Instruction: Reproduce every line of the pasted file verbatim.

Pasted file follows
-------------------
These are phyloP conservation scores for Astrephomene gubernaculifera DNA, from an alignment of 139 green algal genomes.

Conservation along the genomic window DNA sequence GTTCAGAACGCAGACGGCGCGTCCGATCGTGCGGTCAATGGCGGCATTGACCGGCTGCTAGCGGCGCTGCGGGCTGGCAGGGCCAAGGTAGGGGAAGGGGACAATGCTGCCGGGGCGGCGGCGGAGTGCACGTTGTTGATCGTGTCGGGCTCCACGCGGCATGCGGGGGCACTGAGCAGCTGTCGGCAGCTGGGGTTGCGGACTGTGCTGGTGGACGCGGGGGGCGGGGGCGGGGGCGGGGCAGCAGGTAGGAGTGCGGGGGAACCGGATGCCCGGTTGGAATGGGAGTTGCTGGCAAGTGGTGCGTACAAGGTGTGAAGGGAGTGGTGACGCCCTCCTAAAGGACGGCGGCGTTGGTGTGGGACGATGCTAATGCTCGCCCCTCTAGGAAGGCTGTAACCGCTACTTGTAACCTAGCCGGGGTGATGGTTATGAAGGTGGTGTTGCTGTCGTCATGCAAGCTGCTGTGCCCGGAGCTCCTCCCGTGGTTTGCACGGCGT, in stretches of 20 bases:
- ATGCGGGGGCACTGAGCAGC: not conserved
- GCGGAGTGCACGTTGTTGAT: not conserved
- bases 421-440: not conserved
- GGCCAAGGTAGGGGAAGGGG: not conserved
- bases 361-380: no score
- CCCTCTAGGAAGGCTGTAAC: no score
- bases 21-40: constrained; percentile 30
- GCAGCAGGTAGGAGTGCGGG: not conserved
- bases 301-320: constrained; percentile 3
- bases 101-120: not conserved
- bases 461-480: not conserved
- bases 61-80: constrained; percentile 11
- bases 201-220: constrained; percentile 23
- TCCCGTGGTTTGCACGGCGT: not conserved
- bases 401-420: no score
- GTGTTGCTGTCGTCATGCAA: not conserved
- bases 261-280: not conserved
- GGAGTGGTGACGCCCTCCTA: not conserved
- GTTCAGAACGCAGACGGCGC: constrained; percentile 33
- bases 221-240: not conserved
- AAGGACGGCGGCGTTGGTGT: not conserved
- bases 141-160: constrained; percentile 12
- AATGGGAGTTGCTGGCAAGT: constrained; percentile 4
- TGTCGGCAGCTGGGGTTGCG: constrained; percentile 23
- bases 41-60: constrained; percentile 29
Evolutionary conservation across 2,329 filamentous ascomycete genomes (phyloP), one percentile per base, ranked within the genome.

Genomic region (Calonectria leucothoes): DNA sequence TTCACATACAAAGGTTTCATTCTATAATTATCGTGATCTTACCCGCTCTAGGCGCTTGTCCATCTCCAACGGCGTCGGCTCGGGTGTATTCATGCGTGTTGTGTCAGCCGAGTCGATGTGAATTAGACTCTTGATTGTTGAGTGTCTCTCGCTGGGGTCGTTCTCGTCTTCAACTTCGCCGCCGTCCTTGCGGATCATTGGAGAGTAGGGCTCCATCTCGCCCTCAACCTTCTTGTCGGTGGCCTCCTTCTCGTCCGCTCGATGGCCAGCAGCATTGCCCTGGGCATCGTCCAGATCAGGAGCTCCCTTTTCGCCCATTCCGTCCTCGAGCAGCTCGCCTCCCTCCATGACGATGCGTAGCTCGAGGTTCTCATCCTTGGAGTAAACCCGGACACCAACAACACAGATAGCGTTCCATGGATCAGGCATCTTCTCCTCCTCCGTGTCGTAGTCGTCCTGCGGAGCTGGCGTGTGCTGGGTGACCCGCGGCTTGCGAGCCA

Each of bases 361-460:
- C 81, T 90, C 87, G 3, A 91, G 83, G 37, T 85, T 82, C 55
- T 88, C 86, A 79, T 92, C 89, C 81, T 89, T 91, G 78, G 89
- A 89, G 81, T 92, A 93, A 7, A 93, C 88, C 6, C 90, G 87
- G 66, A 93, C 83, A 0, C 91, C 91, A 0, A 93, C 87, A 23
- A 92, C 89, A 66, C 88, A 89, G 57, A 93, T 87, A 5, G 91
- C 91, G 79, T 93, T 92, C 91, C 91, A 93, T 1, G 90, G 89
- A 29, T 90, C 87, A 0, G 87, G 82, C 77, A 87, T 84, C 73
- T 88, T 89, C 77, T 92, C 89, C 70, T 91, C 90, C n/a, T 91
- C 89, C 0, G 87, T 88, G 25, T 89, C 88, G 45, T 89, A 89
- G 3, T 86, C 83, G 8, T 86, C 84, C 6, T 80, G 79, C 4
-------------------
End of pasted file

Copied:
These are phyloP conservation scores for Astrephomene gubernaculifera DNA, from an alignment of 139 green algal genomes.

Conservation along the genomic window DNA sequence GTTCAGAACGCAGACGGCGCGTCCGATCGTGCGGTCAATGGCGGCATTGACCGGCTGCTAGCGGCGCTGCGGGCTGGCAGGGCCAAGGTAGGGGAAGGGGACAATGCTGCCGGGGCGGCGGCGGAGTGCACGTTGTTGATCGTGTCGGGCTCCACGCGGCATGCGGGGGCACTGAGCAGCTGTCGGCAGCTGGGGTTGCGGACTGTGCTGGTGGACGCGGGGGGCGGGGGCGGGGGCGGGGCAGCAGGTAGGAGTGCGGGGGAACCGGATGCCCGGTTGGAATGGGAGTTGCTGGCAAGTGGTGCGTACAAGGTGTGAAGGGAGTGGTGACGCCCTCCTAAAGGACGGCGGCGTTGGTGTGGGACGATGCTAATGCTCGCCCCTCTAGGAAGGCTGTAACCGCTACTTGTAACCTAGCCGGGGTGATGGTTATGAAGGTGGTGTTGCTGTCGTCATGCAAGCTGCTGTGCCCGGAGCTCCTCCCGTGGTTTGCACGGCGT, in stretches of 20 bases:
- ATGCGGGGGCACTGAGCAGC: not conserved
- GCGGAGTGCACGTTGTTGAT: not conserved
- bases 421-440: not conserved
- GGCCAAGGTAGGGGAAGGGG: not conserved
- bases 361-380: no score
- CCCTCTAGGAAGGCTGTAAC: no score
- bases 21-40: constrained; percentile 30
- GCAGCAGGTAGGAGTGCGGG: not conserved
- bases 301-320: constrained; percentile 3
- bases 101-120: not conserved
- bases 461-480: not conserved
- bases 61-80: constrained; percentile 11
- bases 201-220: constrained; percentile 23
- TCCCGTGGTTTGCACGGCGT: not conserved
- bases 401-420: no score
- GTGTTGCTGTCGTCATGCAA: not conserved
- bases 261-280: not conserved
- GGAGTGGTGACGCCCTCCTA: not conserved
- GTTCAGAACGCAGACGGCGC: constrained; percentile 33
- bases 221-240: not conserved
- AAGGACGGCGGCGTTGGTGT: not conserved
- bases 141-160: constrained; percentile 12
- AATGGGAGTTGCTGGCAAGT: constrained; percentile 4
- TGTCGGCAGCTGGGGTTGCG: constrained; percentile 23
- bases 41-60: constrained; percentile 29
Evolutionary conservation across 2,329 filamentous ascomycete genomes (phyloP), one percentile per base, ranked within the genome.

Genomic region (Calonectria leucothoes): DNA sequence TTCACATACAAAGGTTTCATTCTATAATTATCGTGATCTTACCCGCTCTAGGCGCTTGTCCATCTCCAACGGCGTCGGCTCGGGTGTATTCATGCGTGTTGTGTCAGCCGAGTCGATGTGAATTAGACTCTTGATTGTTGAGTGTCTCTCGCTGGGGTCGTTCTCGTCTTCAACTTCGCCGCCGTCCTTGCGGATCATTGGAGAGTAGGGCTCCATCTCGCCCTCAACCTTCTTGTCGGTGGCCTCCTTCTCGTCCGCTCGATGGCCAGCAGCATTGCCCTGGGCATCGTCCAGATCAGGAGCTCCCTTTTCGCCCATTCCGTCCTCGAGCAGCTCGCCTCCCTCCATGACGATGCGTAGCTCGAGGTTCTCATCCTTGGAGTAAACCCGGACACCAACAACACAGATAGCGTTCCATGGATCAGGCATCTTCTCCTCCTCCGTGTCGTAGTCGTCCTGCGGAGCTGGCGTGTGCTGGGTGACCCGCGGCTTGCGAGCCA

Each of bases 361-460:
- C 81, T 90, C 87, G 3, A 91, G 83, G 37, T 85, T 82, C 55
- T 88, C 86, A 79, T 92, C 89, C 81, T 89, T 91, G 78, G 89
- A 89, G 81, T 92, A 93, A 7, A 93, C 88, C 6, C 90, G 87
- G 66, A 93, C 83, A 0, C 91, C 91, A 0, A 93, C 87, A 23
- A 92, C 89, A 66, C 88, A 89, G 57, A 93, T 87, A 5, G 91
- C 91, G 79, T 93, T 92, C 91, C 91, A 93, T 1, G 90, G 89
- A 29, T 90, C 87, A 0, G 87, G 82, C 77, A 87, T 84, C 73
- T 88, T 89, C 77, T 92, C 89, C 70, T 91, C 90, C n/a, T 91
- C 89, C 0, G 87, T 88, G 25, T 89, C 88, G 45, T 89, A 89
- G 3, T 86, C 83, G 8, T 86, C 84, C 6, T 80, G 79, C 4